Our last stop for the day was Ollantaytambo. Right at the entrance to many of the ruins and tourist spots are these little markets. Tourism is the locals biggest source of income. Almost everything they sell is handmade.

This little mountain is another burial hill. If you look closely, it's in the shape of a Condor. Like I said before, the Incans really worshiped those birds.

This is an example of where the Incans would bathe themselves. They channeled the water down the mountains into several of these throughout the city. This one was for women. I can tell because it has the knobs on the sides, which the women used to help get in and out.

After we visited Ollantaytambo, we were taken to our next hotel (pictured above). It was so gorgeous and peaceful. Pictured below is the sunrise over the mountains.

Fun fact: One of the most famous plants in Peru is called the Coca plant. It is what cocaine is made of. In Peru, they put the plant into tea and food and other things! The tour guides would offer it to us if we were feeling dizzy or sick from the altitude because it's supposed to help settle your stomach, but we never drank it. We had to be careful what we ate or drank because we didn't want to accidentally eat it and then have it show up on a drug test at our jobs, because it can stay in your system for several weeks.

Pictured above is one of the gateways to the Incan trail.

The next morning we woke up super early and got on the train to go to Machu Picchu. The train ride was almost two hours, but it was one of the prettiest train rides that I have ever been on. It was also very humbling. I think as American's we sometimes don't realize how good we have it. On this train ride we passed towns that were literally crumbling on the people living in them, we passed a little girl walking to school with dirt all over her face, we passed the "Willy Wonka River" as the locals called it because the river was literally brown with sewage.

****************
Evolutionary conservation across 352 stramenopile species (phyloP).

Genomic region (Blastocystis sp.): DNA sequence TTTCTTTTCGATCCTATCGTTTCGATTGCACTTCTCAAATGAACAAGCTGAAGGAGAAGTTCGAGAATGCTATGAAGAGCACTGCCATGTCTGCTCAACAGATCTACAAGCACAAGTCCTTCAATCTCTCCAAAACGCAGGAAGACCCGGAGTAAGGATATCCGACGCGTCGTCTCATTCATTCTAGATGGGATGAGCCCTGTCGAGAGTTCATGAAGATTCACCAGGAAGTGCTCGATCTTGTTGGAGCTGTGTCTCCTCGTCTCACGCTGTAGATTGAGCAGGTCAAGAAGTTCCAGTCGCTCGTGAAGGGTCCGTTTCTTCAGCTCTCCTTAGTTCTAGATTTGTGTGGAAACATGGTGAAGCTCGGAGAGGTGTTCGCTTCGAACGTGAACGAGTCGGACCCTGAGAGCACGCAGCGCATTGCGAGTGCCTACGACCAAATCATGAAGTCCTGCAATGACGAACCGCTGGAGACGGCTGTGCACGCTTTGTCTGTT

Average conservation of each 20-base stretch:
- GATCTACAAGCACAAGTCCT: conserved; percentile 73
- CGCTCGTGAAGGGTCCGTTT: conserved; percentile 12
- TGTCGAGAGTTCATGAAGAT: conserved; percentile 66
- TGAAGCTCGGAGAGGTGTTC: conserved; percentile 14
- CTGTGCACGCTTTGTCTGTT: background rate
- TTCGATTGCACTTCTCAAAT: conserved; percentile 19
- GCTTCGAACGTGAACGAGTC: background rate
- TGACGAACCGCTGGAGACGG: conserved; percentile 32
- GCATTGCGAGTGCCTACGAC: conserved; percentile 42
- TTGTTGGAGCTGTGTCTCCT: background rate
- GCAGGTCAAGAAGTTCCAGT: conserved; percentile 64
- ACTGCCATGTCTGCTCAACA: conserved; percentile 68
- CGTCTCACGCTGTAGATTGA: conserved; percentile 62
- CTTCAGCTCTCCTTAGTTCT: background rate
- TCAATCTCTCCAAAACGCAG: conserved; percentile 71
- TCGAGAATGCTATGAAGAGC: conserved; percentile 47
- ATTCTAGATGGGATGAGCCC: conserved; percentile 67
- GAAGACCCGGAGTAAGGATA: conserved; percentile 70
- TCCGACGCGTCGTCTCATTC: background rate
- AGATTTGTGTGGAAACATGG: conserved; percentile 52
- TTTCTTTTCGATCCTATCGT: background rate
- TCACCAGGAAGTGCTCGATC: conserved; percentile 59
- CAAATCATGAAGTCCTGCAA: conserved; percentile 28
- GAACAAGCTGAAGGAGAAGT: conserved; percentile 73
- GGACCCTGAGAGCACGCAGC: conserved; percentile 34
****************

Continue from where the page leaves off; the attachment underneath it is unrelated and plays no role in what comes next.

Fun fact: In Peru they don't have clean water. When you use the toilet you're not supposed to flush toilet paper, you're supposed to throw it in the trash can. Their water doesn't get filtered, it just goes into the rivers and ocean.

The train took us to a town called Aguas Calientes below Machu Picchu. This is where we boarded the bus to go up the mountain. The bus ride was kind of scary going up there. The roads were so little and they had two way traffic (tour buses) going up there. When another bus would pass us, we would literally be less than a foot from the edge of the cliff (with no guard rails).

We have arrived! We checked our bags at the gate and started on a two hour guided walking tour.

Fun fact: Llamas literally just roam around the ruins. They'll get right up next to the people and everything.

Pictured above was how they told time. The sun shining on the four posts would cast certain shadows throughout the day.

This was their church. Machu Picchu was built in the 15th century and it still standing pretty well today, that's amazing.

Pictured above to the right is the sun dial that the important people used.

Pictured below are the rocks that Machu Picchu was built from. Again, the legend says that these were carried from all over the country to this site, then carved into the shapes to build the town.